One must say on this score that the party has been very lax, and has kept short term electoral compulsions above the ones of principled politics. Its stand on the highly biased Ayodhya judgment has again reminded us that this party is not bold enough to call the spade a spade. The Congress kept quiet on Ayodhya verdict while as a matter of fact this judgment has been far away from the values of Indian Constitution, from the secular and democratic ethos of our freedom movement of which Congress under Gandhi and Nehru was the moving force.
Still one will welcome the statement of Congress President if Congress really adopts a principled secular stand. In that case will it ensure that Ayodhya judgment is evaluated as per the secular ethos, as per the justice to the minority community? If Congress is principled in its secularism it must take up the affirmative action for minorities in full gear. The implementation of Sachar Committee report, that of Rangnath Mishra Committee recommendation can’t be kept in the cold freeze and at the same time claim the secular tag?
Will Congress take up the battle against the distortion of history, the word of mouth propaganda against minorities, spreading of religious prejudices against minorities? Is it equipped to take on the multiple tasks which are needed to preserve and promote secular values? Does it train its cadres in the values of secularism and democracy? While the recruitment drive for membership of Congress is in full swing, what are the efforts to ensure that the new recruits are not carrying the baggage of communal biases prevalent in the society? There is an in-depth need to train the existing and new members of political parties owning allegiance to secular democratic nationalism to take up the awareness and training programs which are able to oppose the religious hatred prevalent in the society. Short of these the claims of Congress President will just be declaration of the intent lacking in any substance.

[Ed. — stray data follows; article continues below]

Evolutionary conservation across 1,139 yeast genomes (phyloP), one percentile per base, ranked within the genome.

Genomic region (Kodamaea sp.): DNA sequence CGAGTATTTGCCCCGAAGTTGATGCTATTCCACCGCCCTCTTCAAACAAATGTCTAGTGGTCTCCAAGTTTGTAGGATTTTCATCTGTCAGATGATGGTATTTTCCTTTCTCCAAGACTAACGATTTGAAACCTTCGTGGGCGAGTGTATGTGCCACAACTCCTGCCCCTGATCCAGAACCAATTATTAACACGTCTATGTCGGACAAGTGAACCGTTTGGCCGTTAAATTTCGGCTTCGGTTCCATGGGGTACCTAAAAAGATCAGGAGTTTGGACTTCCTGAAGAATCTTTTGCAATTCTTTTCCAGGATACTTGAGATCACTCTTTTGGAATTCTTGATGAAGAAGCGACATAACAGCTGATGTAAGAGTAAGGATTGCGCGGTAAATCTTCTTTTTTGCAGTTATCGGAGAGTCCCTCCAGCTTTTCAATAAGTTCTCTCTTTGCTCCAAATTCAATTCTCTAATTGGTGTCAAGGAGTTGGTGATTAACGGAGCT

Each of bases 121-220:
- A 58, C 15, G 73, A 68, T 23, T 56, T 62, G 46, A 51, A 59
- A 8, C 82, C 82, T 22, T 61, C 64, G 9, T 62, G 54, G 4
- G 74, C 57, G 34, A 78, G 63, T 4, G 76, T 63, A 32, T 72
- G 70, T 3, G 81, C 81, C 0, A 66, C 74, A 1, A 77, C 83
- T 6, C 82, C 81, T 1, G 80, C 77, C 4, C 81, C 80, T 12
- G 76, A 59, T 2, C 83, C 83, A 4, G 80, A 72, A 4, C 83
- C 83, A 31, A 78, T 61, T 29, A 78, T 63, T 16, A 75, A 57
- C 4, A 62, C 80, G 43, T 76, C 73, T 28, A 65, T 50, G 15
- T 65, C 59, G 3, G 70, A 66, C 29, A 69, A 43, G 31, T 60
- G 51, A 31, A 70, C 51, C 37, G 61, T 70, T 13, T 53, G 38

And what about the statement of Digaviyay Singh in which he warned about the infiltration of communal elements in the state apparatus? Will a strategy be devised to ensure that all the state officials are really committed to secular democratic values and are not acting on the ground of communal bias. True, communalists have sowed their seeds all over, so what is the strategy of a secular party to counter this? Mr. Singh also said that communal forces are targeting minorities a la Nazis in Germany. A correct observation, but what is being done to counter that is the real question and a challenge which needs to be taken up.